Presentation on theme: "Alberto Alesina and Dani Rodrik (1994) Distributive Politics and Economic Growth Macroeconomic Theory Master in Economics 2010/11 Prof. José Tavares NOVA."— Presentation transcript:
Alberto Alesina and Dani Rodrik (1994) Distributive Politics and Economic Growth Macroeconomic Theory Master in Economics 2010/11 Prof. José Tavares NOVA SBE Luís Fonseca – 425 Miguel Aguiar – 398
with Distributive Politics and Economic Growth
Motivating Why is this issue important? What are the consequences of the initial wealth distributions? How does inequality affect the political process? How does inequality affect economic growth? Explain differences in growth between countries Ex: Asian and South American countries after World War II
The Model Key features: Individuals differ in their endowments Growth is driven by expanding capital stock Long run growth is endogenous
CapitalLabor Factors Perfect competition in factor markets Each factor is remunerated at its marginal productivity
Individuals 0 Pure Capitalist Worker
Individuals MPLMPK - Tax
Individuals MPLMPK - Tax
We have to analyze what are the effects of the tax on capital on the growth rate! Ba-a-a-art, come here! What is the growth-maximizing tax rate then?
Economic Growth Easy, Lisa! I’m here!
Economic Growth With a 0% tax rate, there is no productive government spending and so, no production and no growth!
Economic Growth When the government starts taxing capital, its spending on services raises the productivity of factors!
Economic Growth But, there is a point at which we reach a maximum, because…
Economic Growth … then, the tax becomes too high and after-tax return to capital decreases too much and disencourages capital accumulation, the main driver of growth!
Economic Growth A very high tax rate can really harm economic growth.
Veryl-l-l-low! (Hic) High!
Why does he want that? Well, Mr. Burns consumes exclusively out of his capital stock, so, his welfare is maximized when that capital stock grows at the maximum rate. Excellent!!
Policy Choice What tax rate shall I set? Mr. Burns told me to set a low one… But everyone else told me to tax him more…
Policy Choice My fellow citizens, thank you for electing me! I promise I will choose a tax rate that will maximize your welfare! For Mayor Quimby to follow on his promise, he needs to choose a tax-rate that is closest to the preferences of his voters.
Policy Choice This implies that Mayor Quimby will not choose the tax rate that maximizes economic growth! Let us see why!
Policy Choice 0 Homer Simpson is the median voter! Way to go, Homer!
Inequality 0 Groundskeeper Willie is the new median voter! But what would happen in Springfield if we had different endowments? For example, what if we had more inequality?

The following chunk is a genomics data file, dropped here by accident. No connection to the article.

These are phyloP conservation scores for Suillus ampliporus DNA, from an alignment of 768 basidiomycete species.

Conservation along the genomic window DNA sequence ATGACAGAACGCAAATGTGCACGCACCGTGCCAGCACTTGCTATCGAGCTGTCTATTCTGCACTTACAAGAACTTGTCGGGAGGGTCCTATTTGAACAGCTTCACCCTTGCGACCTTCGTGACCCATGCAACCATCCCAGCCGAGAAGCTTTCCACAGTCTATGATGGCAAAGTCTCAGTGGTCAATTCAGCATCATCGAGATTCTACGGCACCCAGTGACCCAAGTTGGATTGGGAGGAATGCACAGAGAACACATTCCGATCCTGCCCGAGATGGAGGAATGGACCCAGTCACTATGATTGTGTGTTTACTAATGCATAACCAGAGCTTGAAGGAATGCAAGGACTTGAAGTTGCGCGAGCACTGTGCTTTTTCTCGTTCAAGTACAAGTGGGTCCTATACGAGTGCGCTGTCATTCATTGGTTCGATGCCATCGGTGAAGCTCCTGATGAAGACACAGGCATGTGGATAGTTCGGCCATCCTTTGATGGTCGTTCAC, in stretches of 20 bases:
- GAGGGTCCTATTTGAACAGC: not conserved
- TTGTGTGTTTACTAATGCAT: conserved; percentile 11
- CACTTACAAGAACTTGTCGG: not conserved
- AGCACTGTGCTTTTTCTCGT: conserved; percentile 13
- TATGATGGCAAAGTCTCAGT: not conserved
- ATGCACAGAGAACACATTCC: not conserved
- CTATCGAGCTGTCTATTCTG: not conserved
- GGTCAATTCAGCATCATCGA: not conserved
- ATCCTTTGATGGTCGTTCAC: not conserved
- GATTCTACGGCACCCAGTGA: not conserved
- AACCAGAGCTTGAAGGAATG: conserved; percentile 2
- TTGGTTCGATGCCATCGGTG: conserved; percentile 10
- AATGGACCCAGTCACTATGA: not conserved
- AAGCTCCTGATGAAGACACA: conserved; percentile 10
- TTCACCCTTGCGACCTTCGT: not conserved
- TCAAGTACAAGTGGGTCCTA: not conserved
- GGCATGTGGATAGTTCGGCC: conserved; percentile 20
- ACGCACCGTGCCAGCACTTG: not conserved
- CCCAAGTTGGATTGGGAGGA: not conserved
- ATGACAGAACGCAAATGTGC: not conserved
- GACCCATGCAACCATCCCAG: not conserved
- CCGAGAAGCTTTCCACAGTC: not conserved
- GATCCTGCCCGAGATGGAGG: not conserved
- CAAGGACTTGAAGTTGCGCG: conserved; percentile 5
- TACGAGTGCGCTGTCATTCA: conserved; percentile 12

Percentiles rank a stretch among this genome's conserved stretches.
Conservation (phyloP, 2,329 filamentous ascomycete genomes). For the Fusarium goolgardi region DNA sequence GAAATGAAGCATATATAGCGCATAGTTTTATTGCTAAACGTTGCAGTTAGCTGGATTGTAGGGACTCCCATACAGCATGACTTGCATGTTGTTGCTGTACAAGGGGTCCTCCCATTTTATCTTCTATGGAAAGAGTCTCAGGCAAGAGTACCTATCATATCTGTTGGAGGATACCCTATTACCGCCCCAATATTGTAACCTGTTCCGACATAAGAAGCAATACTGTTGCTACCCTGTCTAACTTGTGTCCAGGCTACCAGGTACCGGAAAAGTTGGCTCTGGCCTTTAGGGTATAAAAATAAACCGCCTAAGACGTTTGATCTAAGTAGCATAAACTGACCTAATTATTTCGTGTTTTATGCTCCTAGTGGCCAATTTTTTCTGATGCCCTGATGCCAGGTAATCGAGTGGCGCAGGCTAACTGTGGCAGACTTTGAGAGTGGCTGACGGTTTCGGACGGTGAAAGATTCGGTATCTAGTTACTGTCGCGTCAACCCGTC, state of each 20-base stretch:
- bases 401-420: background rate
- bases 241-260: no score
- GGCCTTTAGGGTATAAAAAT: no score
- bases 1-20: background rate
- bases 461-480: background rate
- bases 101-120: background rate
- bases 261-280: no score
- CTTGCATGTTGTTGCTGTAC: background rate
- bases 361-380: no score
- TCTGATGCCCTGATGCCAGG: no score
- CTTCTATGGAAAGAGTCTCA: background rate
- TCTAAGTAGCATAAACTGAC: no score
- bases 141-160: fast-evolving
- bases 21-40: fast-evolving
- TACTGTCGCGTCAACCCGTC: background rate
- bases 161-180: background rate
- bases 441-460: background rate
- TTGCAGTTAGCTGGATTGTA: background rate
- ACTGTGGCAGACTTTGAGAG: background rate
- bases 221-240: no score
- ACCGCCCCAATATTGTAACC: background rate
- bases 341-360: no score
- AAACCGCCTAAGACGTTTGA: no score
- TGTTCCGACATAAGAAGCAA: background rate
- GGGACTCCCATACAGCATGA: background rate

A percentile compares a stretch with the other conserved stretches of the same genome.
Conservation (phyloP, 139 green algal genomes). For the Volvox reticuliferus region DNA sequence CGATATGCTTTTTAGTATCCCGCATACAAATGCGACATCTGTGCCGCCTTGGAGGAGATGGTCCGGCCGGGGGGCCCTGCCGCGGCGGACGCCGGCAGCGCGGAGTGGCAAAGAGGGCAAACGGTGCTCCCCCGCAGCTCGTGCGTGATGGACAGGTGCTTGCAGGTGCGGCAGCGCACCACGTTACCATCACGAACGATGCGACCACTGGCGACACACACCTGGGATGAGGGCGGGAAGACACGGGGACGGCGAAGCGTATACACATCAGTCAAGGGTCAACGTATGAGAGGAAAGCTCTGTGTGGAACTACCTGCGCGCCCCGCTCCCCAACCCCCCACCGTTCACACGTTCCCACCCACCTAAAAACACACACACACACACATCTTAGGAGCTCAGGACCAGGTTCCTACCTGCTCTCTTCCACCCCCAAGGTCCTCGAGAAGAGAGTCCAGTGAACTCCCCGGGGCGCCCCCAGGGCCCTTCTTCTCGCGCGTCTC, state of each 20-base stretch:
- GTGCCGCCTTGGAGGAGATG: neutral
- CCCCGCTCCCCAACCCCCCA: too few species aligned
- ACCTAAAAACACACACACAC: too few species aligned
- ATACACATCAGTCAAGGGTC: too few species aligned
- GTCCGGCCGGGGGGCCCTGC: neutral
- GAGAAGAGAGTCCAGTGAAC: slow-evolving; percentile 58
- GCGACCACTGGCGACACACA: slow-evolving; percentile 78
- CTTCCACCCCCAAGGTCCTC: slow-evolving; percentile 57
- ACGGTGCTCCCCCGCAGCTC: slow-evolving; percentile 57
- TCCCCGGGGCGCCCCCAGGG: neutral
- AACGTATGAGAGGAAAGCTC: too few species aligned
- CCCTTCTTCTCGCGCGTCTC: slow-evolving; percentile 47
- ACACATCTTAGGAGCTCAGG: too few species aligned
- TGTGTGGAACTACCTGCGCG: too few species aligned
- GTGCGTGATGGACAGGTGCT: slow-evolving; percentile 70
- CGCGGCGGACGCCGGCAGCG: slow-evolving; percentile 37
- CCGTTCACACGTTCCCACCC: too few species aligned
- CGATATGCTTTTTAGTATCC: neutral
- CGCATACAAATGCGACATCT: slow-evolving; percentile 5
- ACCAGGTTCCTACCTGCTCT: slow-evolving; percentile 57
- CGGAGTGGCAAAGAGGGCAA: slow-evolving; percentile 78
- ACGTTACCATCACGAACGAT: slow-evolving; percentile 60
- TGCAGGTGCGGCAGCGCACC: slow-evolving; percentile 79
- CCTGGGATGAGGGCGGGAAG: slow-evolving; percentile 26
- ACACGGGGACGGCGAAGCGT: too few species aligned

Inequality 0 Groundskeeper Willie is the new median voter!
Inequality 0 Principal Skinner is the new median voter! And what if we had a more equal Springfield?
Inequality 0 Principal Skinner is the new median voter! He will prefer a lower tax rate than Mr. Simpson, leading to higher economic growth for Springfield than before!
Inequality 0 Principal Skinner is the new median voter! We can now see how different initial factor endowments affect the political process and consequently, the growth rate of an economy!
Inequality Let us now start from a perfectly egalitarian society, where everyone has the same labor/capital share. Hey! That’s great! Homer would be as rich as Mr. Burns! 0
Conclusions So, the main conclusion of the model is: The more unequal is the distribution of income and wealth, the lower is the rate of growth of the economy. What can we do to have higher growth rates? It all depends on the capital endowment of the median voter! The more he has, the lower the tax, the higher the growth!
Conclusions An interesting question is: can this majority voting rule lead to the maximum possible economic growth? No! Maximum growth is attained only if the median voter is equivalent to the pure capitalist, like Mr. Burns. But there are always workers with labor income which will prefer a tax rate higher than the growth-maximizing.
Conclusions Alesina and Rodrik also stress that this model can be applied to democracies… …and also to dictatorships, because their decisions too are influenced by social demands and conflicts!
Empirical Applications Alesina and Rodrik used land distribution and Gini index data Found significant negative relationship between these and subsequent growth Clarke (1993) has supported the robustness of these results With different inequality measures and specifications Democracies and non-democracies alike Persson and Tabellini (1991) argued that this inverse relationship does not hold for non-democracies
Possible Extensions Allow for social mobility and stategic voting Effects of political pressure groups and elites Non-uniform endowments distributions